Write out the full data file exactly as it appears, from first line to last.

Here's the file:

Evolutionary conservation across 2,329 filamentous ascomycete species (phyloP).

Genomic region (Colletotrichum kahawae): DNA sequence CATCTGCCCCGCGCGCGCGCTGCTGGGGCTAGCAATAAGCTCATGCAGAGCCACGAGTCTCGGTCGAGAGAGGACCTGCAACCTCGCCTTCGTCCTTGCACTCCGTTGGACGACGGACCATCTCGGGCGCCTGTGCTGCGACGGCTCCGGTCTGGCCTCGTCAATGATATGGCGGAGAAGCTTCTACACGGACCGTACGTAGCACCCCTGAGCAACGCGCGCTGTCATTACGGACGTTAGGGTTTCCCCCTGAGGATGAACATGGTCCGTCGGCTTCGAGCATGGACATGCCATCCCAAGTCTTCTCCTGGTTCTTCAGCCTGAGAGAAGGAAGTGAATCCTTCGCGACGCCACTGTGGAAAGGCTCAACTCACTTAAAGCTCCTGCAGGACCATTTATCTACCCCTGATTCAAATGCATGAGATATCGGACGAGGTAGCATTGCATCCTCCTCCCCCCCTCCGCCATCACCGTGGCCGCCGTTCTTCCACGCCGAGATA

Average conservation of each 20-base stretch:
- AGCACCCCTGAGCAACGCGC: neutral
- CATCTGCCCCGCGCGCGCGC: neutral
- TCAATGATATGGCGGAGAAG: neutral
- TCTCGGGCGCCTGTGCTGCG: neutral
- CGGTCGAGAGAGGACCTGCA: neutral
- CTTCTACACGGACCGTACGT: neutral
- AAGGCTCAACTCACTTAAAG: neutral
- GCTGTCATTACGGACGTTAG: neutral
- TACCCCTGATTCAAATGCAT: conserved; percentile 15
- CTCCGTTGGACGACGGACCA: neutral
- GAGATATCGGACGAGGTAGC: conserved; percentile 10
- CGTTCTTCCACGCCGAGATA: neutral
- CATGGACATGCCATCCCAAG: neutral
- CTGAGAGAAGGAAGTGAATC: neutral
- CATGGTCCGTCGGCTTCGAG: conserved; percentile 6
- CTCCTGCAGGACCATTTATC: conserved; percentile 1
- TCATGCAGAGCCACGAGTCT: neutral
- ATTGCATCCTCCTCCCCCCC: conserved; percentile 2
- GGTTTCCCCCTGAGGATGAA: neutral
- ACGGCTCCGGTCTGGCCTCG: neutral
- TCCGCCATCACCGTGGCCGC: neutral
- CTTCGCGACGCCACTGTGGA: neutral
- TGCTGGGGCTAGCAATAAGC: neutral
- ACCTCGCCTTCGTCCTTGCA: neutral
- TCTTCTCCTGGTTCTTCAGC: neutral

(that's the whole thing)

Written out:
Evolutionary conservation across 2,329 filamentous ascomycete species (phyloP).

Genomic region (Colletotrichum kahawae): DNA sequence CATCTGCCCCGCGCGCGCGCTGCTGGGGCTAGCAATAAGCTCATGCAGAGCCACGAGTCTCGGTCGAGAGAGGACCTGCAACCTCGCCTTCGTCCTTGCACTCCGTTGGACGACGGACCATCTCGGGCGCCTGTGCTGCGACGGCTCCGGTCTGGCCTCGTCAATGATATGGCGGAGAAGCTTCTACACGGACCGTACGTAGCACCCCTGAGCAACGCGCGCTGTCATTACGGACGTTAGGGTTTCCCCCTGAGGATGAACATGGTCCGTCGGCTTCGAGCATGGACATGCCATCCCAAGTCTTCTCCTGGTTCTTCAGCCTGAGAGAAGGAAGTGAATCCTTCGCGACGCCACTGTGGAAAGGCTCAACTCACTTAAAGCTCCTGCAGGACCATTTATCTACCCCTGATTCAAATGCATGAGATATCGGACGAGGTAGCATTGCATCCTCCTCCCCCCCTCCGCCATCACCGTGGCCGCCGTTCTTCCACGCCGAGATA

Average conservation of each 20-base stretch:
- AGCACCCCTGAGCAACGCGC: neutral
- CATCTGCCCCGCGCGCGCGC: neutral
- TCAATGATATGGCGGAGAAG: neutral
- TCTCGGGCGCCTGTGCTGCG: neutral
- CGGTCGAGAGAGGACCTGCA: neutral
- CTTCTACACGGACCGTACGT: neutral
- AAGGCTCAACTCACTTAAAG: neutral
- GCTGTCATTACGGACGTTAG: neutral
- TACCCCTGATTCAAATGCAT: conserved; percentile 15
- CTCCGTTGGACGACGGACCA: neutral
- GAGATATCGGACGAGGTAGC: conserved; percentile 10
- CGTTCTTCCACGCCGAGATA: neutral
- CATGGACATGCCATCCCAAG: neutral
- CTGAGAGAAGGAAGTGAATC: neutral
- CATGGTCCGTCGGCTTCGAG: conserved; percentile 6
- CTCCTGCAGGACCATTTATC: conserved; percentile 1
- TCATGCAGAGCCACGAGTCT: neutral
- ATTGCATCCTCCTCCCCCCC: conserved; percentile 2
- GGTTTCCCCCTGAGGATGAA: neutral
- ACGGCTCCGGTCTGGCCTCG: neutral
- TCCGCCATCACCGTGGCCGC: neutral
- CTTCGCGACGCCACTGTGGA: neutral
- TGCTGGGGCTAGCAATAAGC: neutral
- ACCTCGCCTTCGTCCTTGCA: neutral
- TCTTCTCCTGGTTCTTCAGC: neutral